Friday, June 12, 2009

Breaking the Prime Directive

If you're a fan of the Star Trek series, then you're familiar with the Prime Directive. If you're a REAL fan, then you know that it was originally referred to as the Non-Interference directive.

If you're not a fan of Star Trek, I can't imagine why you're reading this.

Anyway, the Prime Directive can be summarized as follows:

    The most important rule we have is that we don't interfere in the affairs of lesser-developed civilizations.

Dramatic tension is created when it becomes necessary to break the Prime Directive . . . because the "real world" is just never as simple as the high and mighty ideals we set for ourselves. As a result, the crew on Star Trek end up violating the Prime Directive approximately 75% of the time.

We all have prime directives in various roles we play and tasks we undertake.

  • Situation: It's the day of your server migration project and last night's backup wasn't perfect.
  • Prime Directive: You have to have a good backup before you begin a migration project.
  • Reality of this: If you've got generations of backups and can fill in the gaps with disc copies, most people find a way to get the migration started.

  • Situation: You have a client who is being unreasonable and abusive.
  • Prime Directive: Never raise your voice to a client.
  • Reality of this: On rare occasions, it is necessary to break the pattern of behavior and "reset" the situation. While I would never raise my voice to a client, interrupting the tirade is sometimes necessary.

  • Situation: It's 4:00 PM Friday and you've come to a full stop.
  • Prime Directive: Never start a new project at the end of the day or end of the week.
  • Reality of this: What are you going to do? You start a "small" project and hope that you don't break something at 4:59 PM and get stuck working until 8 or 9 at night.

  • Situation: A new service pack has been released for your operating system and you have a major presentation to make next week.
  • Prime Directive: Never install a service pack on a production machine until it has been "in the wild" for some period of time and you have tested it on less-important machines.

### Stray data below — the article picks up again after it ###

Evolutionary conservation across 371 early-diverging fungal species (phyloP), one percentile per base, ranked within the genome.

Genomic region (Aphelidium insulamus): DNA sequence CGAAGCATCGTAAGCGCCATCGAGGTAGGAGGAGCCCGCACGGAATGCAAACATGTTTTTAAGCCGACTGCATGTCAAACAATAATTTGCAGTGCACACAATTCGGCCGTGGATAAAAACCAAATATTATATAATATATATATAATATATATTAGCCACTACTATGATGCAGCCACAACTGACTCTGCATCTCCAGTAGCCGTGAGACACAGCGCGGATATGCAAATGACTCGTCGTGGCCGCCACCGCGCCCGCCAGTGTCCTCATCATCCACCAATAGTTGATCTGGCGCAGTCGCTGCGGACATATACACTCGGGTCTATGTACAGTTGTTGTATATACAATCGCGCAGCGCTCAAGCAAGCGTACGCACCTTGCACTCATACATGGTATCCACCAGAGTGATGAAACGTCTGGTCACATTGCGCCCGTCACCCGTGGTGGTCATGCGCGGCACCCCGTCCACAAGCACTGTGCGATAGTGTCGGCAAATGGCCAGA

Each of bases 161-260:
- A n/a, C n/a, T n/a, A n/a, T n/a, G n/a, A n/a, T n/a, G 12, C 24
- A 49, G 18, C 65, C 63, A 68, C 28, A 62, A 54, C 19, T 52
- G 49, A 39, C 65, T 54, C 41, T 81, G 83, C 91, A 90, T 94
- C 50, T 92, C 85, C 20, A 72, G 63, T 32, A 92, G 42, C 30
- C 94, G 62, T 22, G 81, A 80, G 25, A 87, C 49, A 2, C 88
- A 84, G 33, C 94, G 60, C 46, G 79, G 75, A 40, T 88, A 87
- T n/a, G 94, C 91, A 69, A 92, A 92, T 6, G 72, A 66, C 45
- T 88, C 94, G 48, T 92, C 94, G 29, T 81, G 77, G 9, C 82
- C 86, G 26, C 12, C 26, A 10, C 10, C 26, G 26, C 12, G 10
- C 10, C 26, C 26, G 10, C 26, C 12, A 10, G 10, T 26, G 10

• Reality of this: Technicians are strange people. Sometimes we can't help ourselves. That offer to apply updates is just staring you in the face. Sometimes you click.

  • Situation: A good client has his laptop stolen and wants a replacement ASAP.
  • Prime Directive: Company policy is that all hardware and software must be prepaid.
  • Reality of this: We're in the business of helping people with technology. If it's really a good client, and they know that they have to pay ASAP, most of us would order the laptop to be shipped overnight.

  • Situation: Wife asks "Do these pants make my butt look fat?"
  • Prime Directive: You must answer NO immediately, with no pause whatsoever.
  • Reality of this: You must answer NO immediately, with no pause whatsoever.

Other than that last one, we all know that there are times when you just have to break your "prime directives."

But, we also know that we're going to get zapped from time to time.

- That migration without the backup could turn into a three day disaster recovery program.

- If you yell at a client and the client fires you, you can't be too surprised.

- When you start a project at the end of the day, you run the risk that you'll create an urgent situation that didn't exist before. On Monday morning it might be minor. But when you have a family commitment and you've just taken down the network, you have no one to blame but yourself.

- Today service packs are extremely stable and almost never cause problems. Unless something unexpected happens. Again, you might find yourself in a bad situation that's all your own doing.

- 99% of the time, a client will be grateful that you got them out of an emergency. But every once in awhile they'll also take 60 days to pay for the laptop. Make a note: All hardware and software must be prepaid.

The Lesson is that these rules exist for a reason. Rules similar to these exist is all consulting companies that are 1) successful and 2) have been around for awhile. Why is that? Because simple rules that are followed consistently will save you money or make you money.

And the more frequently we ignore these rules, the more frequently we get zapped.

What "prime directives" do you have in your company?


Have you read The Big Switch by Nicholas Carr? It is a great glimpse into your future, with a fun look at how we got here.

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